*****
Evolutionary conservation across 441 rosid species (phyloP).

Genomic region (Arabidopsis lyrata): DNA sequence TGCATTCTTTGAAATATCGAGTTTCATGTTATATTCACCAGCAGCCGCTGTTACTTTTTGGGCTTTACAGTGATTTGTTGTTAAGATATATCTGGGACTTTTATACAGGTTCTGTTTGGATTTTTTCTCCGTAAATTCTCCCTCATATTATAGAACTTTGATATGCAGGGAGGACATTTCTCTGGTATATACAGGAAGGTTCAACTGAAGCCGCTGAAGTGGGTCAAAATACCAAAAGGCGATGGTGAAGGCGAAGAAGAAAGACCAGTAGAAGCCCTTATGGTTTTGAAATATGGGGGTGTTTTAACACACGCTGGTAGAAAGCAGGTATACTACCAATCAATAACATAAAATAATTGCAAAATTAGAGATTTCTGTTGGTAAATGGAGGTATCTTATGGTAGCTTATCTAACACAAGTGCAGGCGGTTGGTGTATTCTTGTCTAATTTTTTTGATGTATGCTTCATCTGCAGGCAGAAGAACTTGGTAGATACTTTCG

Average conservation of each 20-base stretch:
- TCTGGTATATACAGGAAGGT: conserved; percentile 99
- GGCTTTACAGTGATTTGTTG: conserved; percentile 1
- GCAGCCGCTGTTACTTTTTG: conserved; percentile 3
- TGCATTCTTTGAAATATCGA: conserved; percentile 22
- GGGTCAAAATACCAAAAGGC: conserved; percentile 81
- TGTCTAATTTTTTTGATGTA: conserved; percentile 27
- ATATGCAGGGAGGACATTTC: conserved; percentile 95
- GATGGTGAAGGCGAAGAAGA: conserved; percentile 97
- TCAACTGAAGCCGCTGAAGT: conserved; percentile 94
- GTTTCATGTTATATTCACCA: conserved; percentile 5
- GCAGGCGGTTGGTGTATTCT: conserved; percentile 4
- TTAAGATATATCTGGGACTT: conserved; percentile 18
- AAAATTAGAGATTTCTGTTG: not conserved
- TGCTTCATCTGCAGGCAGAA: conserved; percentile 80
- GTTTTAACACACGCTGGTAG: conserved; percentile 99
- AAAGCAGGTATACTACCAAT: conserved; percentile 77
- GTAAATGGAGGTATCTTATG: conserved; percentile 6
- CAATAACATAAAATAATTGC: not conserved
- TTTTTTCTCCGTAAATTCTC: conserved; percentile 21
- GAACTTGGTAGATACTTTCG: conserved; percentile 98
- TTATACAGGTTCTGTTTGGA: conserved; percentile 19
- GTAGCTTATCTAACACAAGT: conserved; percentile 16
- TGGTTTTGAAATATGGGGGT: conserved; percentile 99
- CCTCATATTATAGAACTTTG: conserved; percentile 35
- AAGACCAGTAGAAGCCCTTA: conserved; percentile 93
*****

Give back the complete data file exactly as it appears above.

Evolutionary conservation across 441 rosid species (phyloP).

Genomic region (Arabidopsis lyrata): DNA sequence TGCATTCTTTGAAATATCGAGTTTCATGTTATATTCACCAGCAGCCGCTGTTACTTTTTGGGCTTTACAGTGATTTGTTGTTAAGATATATCTGGGACTTTTATACAGGTTCTGTTTGGATTTTTTCTCCGTAAATTCTCCCTCATATTATAGAACTTTGATATGCAGGGAGGACATTTCTCTGGTATATACAGGAAGGTTCAACTGAAGCCGCTGAAGTGGGTCAAAATACCAAAAGGCGATGGTGAAGGCGAAGAAGAAAGACCAGTAGAAGCCCTTATGGTTTTGAAATATGGGGGTGTTTTAACACACGCTGGTAGAAAGCAGGTATACTACCAATCAATAACATAAAATAATTGCAAAATTAGAGATTTCTGTTGGTAAATGGAGGTATCTTATGGTAGCTTATCTAACACAAGTGCAGGCGGTTGGTGTATTCTTGTCTAATTTTTTTGATGTATGCTTCATCTGCAGGCAGAAGAACTTGGTAGATACTTTCG

Average conservation of each 20-base stretch:
- TCTGGTATATACAGGAAGGT: conserved; percentile 99
- GGCTTTACAGTGATTTGTTG: conserved; percentile 1
- GCAGCCGCTGTTACTTTTTG: conserved; percentile 3
- TGCATTCTTTGAAATATCGA: conserved; percentile 22
- GGGTCAAAATACCAAAAGGC: conserved; percentile 81
- TGTCTAATTTTTTTGATGTA: conserved; percentile 27
- ATATGCAGGGAGGACATTTC: conserved; percentile 95
- GATGGTGAAGGCGAAGAAGA: conserved; percentile 97
- TCAACTGAAGCCGCTGAAGT: conserved; percentile 94
- GTTTCATGTTATATTCACCA: conserved; percentile 5
- GCAGGCGGTTGGTGTATTCT: conserved; percentile 4
- TTAAGATATATCTGGGACTT: conserved; percentile 18
- AAAATTAGAGATTTCTGTTG: not conserved
- TGCTTCATCTGCAGGCAGAA: conserved; percentile 80
- GTTTTAACACACGCTGGTAG: conserved; percentile 99
- AAAGCAGGTATACTACCAAT: conserved; percentile 77
- GTAAATGGAGGTATCTTATG: conserved; percentile 6
- CAATAACATAAAATAATTGC: not conserved
- TTTTTTCTCCGTAAATTCTC: conserved; percentile 21
- GAACTTGGTAGATACTTTCG: conserved; percentile 98
- TTATACAGGTTCTGTTTGGA: conserved; percentile 19
- GTAGCTTATCTAACACAAGT: conserved; percentile 16
- TGGTTTTGAAATATGGGGGT: conserved; percentile 99
- CCTCATATTATAGAACTTTG: conserved; percentile 35
- AAGACCAGTAGAAGCCCTTA: conserved; percentile 93